for many a rose-lipt maiden
And many a lightfoot lad.

By brooks too broad for leaping
The lightfoot boys are laid;
The rose-lipt girls are sleeping
in fields where roses fade.

He had a strong sense of melancholy about him, my father.  Another thing I inherited from him, though I was finally able to come to terms with the fact that it was clinical depression, and not just simple moodiness.  Being able to accept that instead of trying to justify it was one of the most important breaks I made from my father’s legacy.

Dad was distant and judgmental much of the time, I think because he didn’t really know how to be an involved or supportive father, at least not the way I needed him to be.  But then I don’t think I was the son he needed me to be either.  I wasn’t much interested in hunting, though I greatly enjoyed fishing.  Stomping around in the woods didn’t appeal to me at all.  I never really found spectator sports all that interesting.  I was more interested in politics and ideas.  His tastes in reading ran to World War II histories and biographies.  Mine ran to science fiction and fantasy.  In a lot of ways we were strangers to each other.   Long after I moved away from home (or more accurately, home moved away from me) he told my mom he didn’t think I got anything from him, unaware that I was indeed his son in temperament, in my sense of my humor, my love of language.

None of this is to say I don’t think he loved me, and I know I loved him, but I think it was perhaps a love borne out of obligation rather than out of prioritizing his family above his own needs to be alone, to have time alone with his thoughts.  I am guilty of the same things, only I think I recognize it as something I want to change about myself.

I think it would be easy to try to blame him for everything that’s gone wrong in my life, my lifelong search for mentors to take his place, but I’m not like that.  There isn’t any reason to try to blame things on him when I’m perfectly capable of accepting responsibility for my own life.

Why Is Suffering a Virtue?

I’ve had to watch several of my family members (grandparents and elderly aunts) work their slow but meandering way toward the end of life.  The thing that struck me in all those cases is that often the desires of the patient for release from suffering is in direct contradiction to the doctor’s desire to keep trying.  I understand this urge, because I go through it myself, though I’m usually working on a computer and not something as messy and complicated as a human being.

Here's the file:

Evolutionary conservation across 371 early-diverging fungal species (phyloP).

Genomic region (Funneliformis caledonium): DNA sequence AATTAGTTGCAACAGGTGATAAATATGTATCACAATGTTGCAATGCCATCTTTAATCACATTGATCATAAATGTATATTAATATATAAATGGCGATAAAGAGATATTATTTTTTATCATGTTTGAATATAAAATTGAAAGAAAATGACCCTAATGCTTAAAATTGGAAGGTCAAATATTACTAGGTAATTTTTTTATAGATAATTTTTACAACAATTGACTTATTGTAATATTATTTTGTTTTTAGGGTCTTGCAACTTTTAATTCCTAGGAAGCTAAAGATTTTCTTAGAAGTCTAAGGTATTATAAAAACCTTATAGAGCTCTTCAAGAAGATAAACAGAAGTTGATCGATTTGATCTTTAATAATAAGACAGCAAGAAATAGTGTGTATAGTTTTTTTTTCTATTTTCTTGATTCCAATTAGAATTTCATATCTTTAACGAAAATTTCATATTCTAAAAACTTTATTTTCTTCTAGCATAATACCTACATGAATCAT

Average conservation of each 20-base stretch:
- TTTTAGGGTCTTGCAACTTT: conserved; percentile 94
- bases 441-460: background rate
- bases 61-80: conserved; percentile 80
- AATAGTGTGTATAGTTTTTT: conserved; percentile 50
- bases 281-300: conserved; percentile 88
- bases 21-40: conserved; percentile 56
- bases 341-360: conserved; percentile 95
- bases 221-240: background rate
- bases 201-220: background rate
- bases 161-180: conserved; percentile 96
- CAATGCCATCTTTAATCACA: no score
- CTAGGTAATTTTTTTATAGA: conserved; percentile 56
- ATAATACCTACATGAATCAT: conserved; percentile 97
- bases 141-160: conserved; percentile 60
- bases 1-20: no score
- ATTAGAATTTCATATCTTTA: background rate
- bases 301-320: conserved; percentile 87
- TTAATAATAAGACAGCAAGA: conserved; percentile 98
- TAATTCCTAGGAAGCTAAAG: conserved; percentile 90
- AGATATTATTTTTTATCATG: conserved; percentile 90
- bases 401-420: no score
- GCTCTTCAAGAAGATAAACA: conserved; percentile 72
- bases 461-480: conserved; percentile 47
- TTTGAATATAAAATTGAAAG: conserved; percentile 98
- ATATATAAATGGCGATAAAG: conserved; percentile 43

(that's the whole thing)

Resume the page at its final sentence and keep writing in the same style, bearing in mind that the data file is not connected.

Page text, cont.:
I have lost count of the times that I have spent more hours than I ever had hope of getting paid for trying to remove a virus or diagnose a hardware problem.  There comes a point when it doesn’t matter that I’m losing money on the project, I just want to beat the problem.  I think doctors must have that exact same impulse.  It doesn’t matter how much agony the patient has to go through, they want to beat the disease.  I think there needs to be some consideration given to people having more control of their own lives when they know they are reaching the end.  I just read an article about an organization called Advanced Care Planning Decisions.  One of the neat ideas I thought really simplified the whole thing was the idea of discussing comfort as an equal consideration in deciding what to do in the process of dealing with disease, terminal or otherwise.  How much medical care gets inflicted on patients because they don’t know that they have a choice?

I’m not suggesting that we legalize euthanasia or start sending terminal people off to the Soylent Green factory (Soylent Green is People! for any young people who might be reading this, young in my mind being anyone south of 30) or setting up a board to decide whether someone should receive care to stay alive.  I do believe people need to be given the ability to choose between quality of life and quantity of life.  Given the choice of staying alive for 1o years in excruciating pain and 2 years with no pain at all, I think a lot of people would choose the latter, myself included.

I suspect the reason people don’t make that choice or even ask to make it is that humans are by and large a hopeful lot.  We have been given the ability to imagine things getting better, even in the face of overwhelming evidence that there is no hope.  I think what keeps people trying is that there might be the smallest chance of getting better.  I wonder if I wouldn’t keep trying just because I’d be afraid of someone finding a cure for whatever ails me the day after I kicked off.  I have that kind of luck.